Pulmonary Artery Thrombosis as the First Presentation of Behçet's Syndrome

A Case Report and Review of the Literature

Ziyad Alakkas; Waad Kazi; Mohamed Mattar; Eman Abdul Wahhab Salem; Naglaa Fawzy Seleem

Disclosures

J Med Case Reports. 2021;15(322) 

In This Article

Background

Behçet's syndrome (BS) is a chronic systemic form of relapsing remitting vasculitis. Vasculitis involves multiple organs, including the skin, joints, eye, mucosa, veins, arteries, nervous and gastrointestinal systems, and others. BS is usually diagnosed between the third and fourth decade of life, being slightly more common in males compared with females, and presents with more serious features in young adult males.[1,2] BS is more frequent in the Middle East, the Mediterranean, and the Far East regions. Prevalence of BS varies by geographical area; Turkey has had the highest number of reported cases at 420 cases per 100,000 persons, followed by northern China, Iran, and Korea. In contrast, the prevalence in Saudi Arabia is around 20 cases per 100,000 people.[3] The classic clinical presentation of BS is painful oral aphthous ulcers, genital ulcers, and ocular involvement, symptoms that together are called the triple-symptom complex. However, other symptoms may be initially involved as well. After ruling out other differential diagnoses, diagnosis of BS is based on diagnostic clinical criteria as determined by the International Study Group (ISG).[1,4] BS patients need physicians from different subspecialties to care for their acute and chronic health issues.

Vascular involvement in BS patients has major impacts on their quality of life. Vascular Behçet's syndrome (VBS) is unique in that it affects both the venous and arterial systems. The frequency of vascular complications in Behçet's syndrome is around 12–15%,[5,6] being more common in young males. Most VBS patients (~ 75%) experience their first vascular event within 5 years of disease onset, 10.8% of whom present a vascular event before fulfilling the ISG criteria. In a previous study, most patients (87%) who presented initial vascular involvement exhibited deep venous thrombosis (DVT), while only 1 out of 882 patients had pulmonary artery involvement.[5] Venous thrombosis in BS can severely impact patient health, increasing the risk of developing Budd–Chiari syndrome and resulting in a 10% mortality rate in BS patients. Arterial involvement leads to an even higher risk (three times) of mortality in BS patients by increasing the risk of developing severe clinical issues such as arterial aneurysms.[2]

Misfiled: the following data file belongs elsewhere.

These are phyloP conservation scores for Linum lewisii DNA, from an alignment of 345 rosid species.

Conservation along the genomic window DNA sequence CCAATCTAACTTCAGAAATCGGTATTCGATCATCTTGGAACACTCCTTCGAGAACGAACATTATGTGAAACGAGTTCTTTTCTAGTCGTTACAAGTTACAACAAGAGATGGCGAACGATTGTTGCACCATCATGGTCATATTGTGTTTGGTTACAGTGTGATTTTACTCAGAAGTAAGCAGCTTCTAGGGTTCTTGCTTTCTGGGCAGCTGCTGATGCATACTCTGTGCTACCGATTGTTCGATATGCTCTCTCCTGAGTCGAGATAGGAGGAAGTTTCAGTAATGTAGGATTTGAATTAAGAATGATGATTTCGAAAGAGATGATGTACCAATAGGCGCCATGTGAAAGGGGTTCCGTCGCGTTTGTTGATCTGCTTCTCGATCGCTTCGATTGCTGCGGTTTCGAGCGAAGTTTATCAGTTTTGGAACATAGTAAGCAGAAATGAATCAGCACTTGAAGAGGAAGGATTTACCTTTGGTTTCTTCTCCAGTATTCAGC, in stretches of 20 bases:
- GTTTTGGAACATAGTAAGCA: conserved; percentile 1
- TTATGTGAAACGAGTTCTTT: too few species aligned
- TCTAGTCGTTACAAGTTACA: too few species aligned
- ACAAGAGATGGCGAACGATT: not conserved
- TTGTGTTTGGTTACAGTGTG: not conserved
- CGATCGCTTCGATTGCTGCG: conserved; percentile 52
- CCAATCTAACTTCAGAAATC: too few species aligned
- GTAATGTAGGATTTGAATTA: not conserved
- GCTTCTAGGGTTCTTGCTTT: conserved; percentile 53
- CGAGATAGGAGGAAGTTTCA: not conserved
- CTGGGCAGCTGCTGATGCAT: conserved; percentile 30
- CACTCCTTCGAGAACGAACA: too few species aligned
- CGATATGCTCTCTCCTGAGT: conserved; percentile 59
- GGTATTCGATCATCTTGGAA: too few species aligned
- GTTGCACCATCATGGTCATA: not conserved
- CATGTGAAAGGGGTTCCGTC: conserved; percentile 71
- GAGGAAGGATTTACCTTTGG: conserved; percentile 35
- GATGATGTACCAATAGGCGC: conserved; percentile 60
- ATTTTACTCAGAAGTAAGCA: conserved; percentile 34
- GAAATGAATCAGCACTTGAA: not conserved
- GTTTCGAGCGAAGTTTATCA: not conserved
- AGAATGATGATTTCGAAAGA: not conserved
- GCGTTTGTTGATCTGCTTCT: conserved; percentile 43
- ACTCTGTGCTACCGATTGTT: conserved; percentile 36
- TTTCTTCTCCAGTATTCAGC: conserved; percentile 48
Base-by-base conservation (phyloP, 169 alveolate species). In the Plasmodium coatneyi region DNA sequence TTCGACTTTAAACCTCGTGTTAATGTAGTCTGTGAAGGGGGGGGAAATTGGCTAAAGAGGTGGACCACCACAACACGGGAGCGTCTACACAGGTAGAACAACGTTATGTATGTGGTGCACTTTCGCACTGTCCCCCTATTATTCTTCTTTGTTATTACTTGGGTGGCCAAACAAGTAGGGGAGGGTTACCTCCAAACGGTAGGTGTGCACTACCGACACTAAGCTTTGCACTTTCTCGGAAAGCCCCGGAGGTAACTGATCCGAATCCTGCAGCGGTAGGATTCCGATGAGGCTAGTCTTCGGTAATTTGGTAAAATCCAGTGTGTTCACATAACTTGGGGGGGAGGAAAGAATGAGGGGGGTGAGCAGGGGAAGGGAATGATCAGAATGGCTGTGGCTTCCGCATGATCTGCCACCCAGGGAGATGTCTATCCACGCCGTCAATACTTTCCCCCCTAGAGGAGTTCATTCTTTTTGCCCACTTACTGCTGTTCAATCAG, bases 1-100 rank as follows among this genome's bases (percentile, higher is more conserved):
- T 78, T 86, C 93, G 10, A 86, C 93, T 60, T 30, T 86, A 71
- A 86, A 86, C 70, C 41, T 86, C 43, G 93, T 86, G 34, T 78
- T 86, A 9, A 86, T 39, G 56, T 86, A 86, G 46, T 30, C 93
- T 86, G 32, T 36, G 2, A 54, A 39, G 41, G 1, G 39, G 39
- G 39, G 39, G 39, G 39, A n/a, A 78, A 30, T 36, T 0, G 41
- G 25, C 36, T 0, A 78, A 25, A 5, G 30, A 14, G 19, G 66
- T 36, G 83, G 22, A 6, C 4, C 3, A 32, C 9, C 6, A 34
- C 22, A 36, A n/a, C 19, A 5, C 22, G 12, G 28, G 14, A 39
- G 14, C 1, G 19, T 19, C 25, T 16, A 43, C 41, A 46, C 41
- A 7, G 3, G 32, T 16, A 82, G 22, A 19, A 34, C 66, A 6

There are several forms of venous thrombosis in BS, including pulmonary artery thrombosis.[5] DVT is the most common venous thrombosis in BS patients. Although incidence of DVT in Behçet's syndrome is high, pulmonary artery thrombosis (PAT) is considered a rare complication. There have been a couple of reported cases of patients with Behçet's syndrome who exhibited pulmonary thrombosis during BS pathogenesis (Table 1). The most common presenting symptom of PAT is hemoptysis.[6] Conventional chest radiography is typically used to initially assess pulmonary symptoms and signs of BS. Spiral computed tomography (CT) is considered an excellent next step as it is a noninvasive procedure.[5] Pulmonary artery thrombosis may accompany aneurysms, which may lead to infarction, atelectasis, and hemorrhage.

The reported frequency of gastrointestinal involvement ranges from 1% to 30%. Symptoms include nausea, abdominal pain, and diarrhea, with complications such as fistulas and bowel perforation.[7] Splenomegaly is not a typical characteristic of BS; only a few case reports have found splenomegaly in BS patients.[8]

We report here in the case of a young male not known to have any chronic diseases who presented with recurrent aphthous ulcers, chest pain, hemoptysis, and splenomegaly. We discuss the challenges of diagnosis and treatment of PAT in Behçet's syndrome. Written consent was secured, and ethical approval by the Institutional Review Board (IRB) at Taif Health Affairs and the Medical Research Unit at King Abdul-Aziz Special Hospital was obtained.

processing....